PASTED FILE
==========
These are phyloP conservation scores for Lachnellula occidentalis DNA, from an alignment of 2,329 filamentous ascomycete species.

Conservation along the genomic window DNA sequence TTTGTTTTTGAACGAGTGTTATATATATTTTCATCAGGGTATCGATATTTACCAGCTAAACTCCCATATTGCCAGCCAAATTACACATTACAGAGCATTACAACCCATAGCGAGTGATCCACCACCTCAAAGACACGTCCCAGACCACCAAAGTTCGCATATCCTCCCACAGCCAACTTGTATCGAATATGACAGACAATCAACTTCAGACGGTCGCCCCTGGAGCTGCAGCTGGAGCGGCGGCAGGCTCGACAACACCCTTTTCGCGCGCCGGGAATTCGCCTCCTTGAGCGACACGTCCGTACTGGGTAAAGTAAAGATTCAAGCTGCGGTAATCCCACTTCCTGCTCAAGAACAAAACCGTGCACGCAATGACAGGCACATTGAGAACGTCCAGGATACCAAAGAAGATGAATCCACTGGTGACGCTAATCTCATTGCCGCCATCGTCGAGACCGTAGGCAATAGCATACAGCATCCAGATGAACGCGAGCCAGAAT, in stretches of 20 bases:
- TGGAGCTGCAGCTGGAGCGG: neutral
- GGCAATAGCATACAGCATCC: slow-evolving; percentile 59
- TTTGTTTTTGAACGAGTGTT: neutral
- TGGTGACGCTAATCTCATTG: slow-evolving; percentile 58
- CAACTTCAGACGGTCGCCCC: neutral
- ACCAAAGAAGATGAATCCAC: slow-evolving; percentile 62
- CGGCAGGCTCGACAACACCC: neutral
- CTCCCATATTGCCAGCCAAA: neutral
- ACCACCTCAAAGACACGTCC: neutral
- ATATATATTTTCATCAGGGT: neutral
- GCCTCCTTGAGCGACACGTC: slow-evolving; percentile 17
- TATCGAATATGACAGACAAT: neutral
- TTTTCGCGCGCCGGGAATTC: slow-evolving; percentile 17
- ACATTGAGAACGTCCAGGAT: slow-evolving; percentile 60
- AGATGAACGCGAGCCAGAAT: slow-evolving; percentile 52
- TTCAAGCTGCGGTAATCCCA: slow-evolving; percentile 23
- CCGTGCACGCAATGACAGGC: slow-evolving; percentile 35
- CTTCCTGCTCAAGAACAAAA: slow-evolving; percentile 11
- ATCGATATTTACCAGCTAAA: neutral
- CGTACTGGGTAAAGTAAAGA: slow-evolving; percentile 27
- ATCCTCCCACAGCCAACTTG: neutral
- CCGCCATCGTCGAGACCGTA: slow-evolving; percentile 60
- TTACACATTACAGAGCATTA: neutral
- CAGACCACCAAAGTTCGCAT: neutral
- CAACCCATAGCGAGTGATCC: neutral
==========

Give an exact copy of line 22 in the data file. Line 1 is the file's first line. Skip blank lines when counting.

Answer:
- CGTACTGGGTAAAGTAAAGA: slow-evolving; percentile 27